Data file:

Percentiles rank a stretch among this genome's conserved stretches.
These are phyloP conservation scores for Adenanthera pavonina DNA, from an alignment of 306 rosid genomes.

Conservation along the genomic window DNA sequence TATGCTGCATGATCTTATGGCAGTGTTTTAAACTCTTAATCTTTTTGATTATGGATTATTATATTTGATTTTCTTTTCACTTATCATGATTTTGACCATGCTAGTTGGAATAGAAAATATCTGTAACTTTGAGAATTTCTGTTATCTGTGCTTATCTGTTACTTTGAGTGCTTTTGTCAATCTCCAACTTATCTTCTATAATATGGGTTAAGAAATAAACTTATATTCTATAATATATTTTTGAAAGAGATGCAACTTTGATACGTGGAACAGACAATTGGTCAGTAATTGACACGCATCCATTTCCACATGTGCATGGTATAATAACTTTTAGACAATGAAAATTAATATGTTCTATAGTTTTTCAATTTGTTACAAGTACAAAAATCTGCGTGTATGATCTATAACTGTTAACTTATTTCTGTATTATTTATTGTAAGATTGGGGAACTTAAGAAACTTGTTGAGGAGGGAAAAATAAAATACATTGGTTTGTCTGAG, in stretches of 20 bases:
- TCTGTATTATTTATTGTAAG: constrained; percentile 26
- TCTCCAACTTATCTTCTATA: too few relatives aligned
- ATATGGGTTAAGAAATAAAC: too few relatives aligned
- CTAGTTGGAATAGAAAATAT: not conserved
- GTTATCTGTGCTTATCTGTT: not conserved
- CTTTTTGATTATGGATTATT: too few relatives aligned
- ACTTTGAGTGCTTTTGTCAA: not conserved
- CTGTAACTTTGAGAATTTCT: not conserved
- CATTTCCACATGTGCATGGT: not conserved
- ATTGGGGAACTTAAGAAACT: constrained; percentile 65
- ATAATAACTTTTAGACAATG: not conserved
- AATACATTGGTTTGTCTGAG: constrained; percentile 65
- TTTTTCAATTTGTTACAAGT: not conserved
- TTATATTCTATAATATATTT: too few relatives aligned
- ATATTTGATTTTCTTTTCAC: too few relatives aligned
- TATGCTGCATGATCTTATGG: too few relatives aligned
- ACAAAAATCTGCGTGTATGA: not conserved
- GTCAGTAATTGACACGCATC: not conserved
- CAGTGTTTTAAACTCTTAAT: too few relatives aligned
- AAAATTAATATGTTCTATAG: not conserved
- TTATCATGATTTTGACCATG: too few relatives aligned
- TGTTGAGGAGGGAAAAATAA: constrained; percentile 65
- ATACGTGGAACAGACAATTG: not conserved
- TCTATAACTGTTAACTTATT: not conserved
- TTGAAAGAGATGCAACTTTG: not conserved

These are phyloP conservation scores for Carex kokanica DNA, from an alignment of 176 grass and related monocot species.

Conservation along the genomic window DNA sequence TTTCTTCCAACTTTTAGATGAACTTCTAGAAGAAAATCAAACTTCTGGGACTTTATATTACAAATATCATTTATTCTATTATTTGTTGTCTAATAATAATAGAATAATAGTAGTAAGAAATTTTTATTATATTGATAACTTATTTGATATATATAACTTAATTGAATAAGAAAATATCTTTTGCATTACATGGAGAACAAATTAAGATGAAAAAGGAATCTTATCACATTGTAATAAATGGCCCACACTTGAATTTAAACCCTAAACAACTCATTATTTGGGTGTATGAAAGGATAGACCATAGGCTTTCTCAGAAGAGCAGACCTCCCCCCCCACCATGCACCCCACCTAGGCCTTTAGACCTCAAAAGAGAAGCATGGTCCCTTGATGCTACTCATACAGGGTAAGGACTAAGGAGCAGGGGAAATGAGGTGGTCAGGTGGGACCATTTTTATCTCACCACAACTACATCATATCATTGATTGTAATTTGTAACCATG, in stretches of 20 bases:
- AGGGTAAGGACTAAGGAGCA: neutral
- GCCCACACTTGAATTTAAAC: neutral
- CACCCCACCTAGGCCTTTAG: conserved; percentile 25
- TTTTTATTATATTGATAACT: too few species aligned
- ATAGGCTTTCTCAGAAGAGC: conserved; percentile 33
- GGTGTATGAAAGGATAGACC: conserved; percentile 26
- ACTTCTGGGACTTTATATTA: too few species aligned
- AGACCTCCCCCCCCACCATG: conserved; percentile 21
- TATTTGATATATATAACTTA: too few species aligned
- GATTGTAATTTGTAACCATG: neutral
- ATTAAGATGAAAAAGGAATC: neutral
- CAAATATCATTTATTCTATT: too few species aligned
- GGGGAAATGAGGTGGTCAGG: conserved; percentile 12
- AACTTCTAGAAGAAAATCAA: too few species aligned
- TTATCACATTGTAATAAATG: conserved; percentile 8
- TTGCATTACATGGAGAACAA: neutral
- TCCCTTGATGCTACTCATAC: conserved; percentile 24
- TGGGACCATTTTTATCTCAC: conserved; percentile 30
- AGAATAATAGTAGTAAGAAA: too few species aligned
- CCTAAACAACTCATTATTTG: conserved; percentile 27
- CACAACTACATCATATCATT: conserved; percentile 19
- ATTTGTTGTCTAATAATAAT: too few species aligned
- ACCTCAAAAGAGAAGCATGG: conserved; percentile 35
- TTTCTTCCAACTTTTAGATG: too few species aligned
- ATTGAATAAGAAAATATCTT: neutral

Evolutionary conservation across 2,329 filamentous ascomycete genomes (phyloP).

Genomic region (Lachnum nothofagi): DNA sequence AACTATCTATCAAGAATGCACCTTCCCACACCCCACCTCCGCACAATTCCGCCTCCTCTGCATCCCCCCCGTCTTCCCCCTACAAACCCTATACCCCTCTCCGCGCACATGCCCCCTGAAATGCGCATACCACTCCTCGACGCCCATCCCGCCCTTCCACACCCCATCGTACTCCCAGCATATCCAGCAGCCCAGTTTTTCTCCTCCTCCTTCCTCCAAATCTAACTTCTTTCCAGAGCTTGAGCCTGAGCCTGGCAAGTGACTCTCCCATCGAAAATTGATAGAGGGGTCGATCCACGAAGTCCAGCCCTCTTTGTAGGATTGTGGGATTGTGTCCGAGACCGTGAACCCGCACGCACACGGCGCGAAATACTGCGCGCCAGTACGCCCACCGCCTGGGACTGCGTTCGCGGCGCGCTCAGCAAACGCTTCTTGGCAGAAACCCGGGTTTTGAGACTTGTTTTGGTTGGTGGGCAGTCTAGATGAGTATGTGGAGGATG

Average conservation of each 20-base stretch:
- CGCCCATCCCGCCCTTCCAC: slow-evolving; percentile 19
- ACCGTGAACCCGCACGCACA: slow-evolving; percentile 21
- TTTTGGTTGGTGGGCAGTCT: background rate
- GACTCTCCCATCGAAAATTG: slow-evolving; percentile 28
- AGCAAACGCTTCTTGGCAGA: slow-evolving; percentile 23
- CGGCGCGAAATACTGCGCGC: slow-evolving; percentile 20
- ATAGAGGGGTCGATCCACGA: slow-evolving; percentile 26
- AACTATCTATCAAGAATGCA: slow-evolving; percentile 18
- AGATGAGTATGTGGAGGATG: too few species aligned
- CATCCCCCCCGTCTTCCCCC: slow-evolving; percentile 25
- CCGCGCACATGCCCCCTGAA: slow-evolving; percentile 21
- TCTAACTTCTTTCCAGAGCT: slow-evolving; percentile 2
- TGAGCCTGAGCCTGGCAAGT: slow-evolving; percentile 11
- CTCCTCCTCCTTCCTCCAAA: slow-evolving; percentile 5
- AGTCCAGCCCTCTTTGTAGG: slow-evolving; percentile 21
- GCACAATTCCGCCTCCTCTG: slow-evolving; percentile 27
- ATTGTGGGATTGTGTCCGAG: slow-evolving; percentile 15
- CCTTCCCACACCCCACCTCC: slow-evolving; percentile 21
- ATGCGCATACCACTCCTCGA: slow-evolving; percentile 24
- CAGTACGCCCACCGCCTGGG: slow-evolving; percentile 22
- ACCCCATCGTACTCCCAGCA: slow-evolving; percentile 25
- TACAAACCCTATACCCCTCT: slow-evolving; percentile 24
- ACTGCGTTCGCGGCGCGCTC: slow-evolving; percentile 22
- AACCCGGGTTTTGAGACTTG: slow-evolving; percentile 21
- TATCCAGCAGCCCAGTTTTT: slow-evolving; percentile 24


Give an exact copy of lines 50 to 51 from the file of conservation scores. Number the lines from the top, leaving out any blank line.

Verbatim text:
- CCTAAACAACTCATTATTTG: conserved; percentile 27
- CACAACTACATCATATCATT: conserved; percentile 19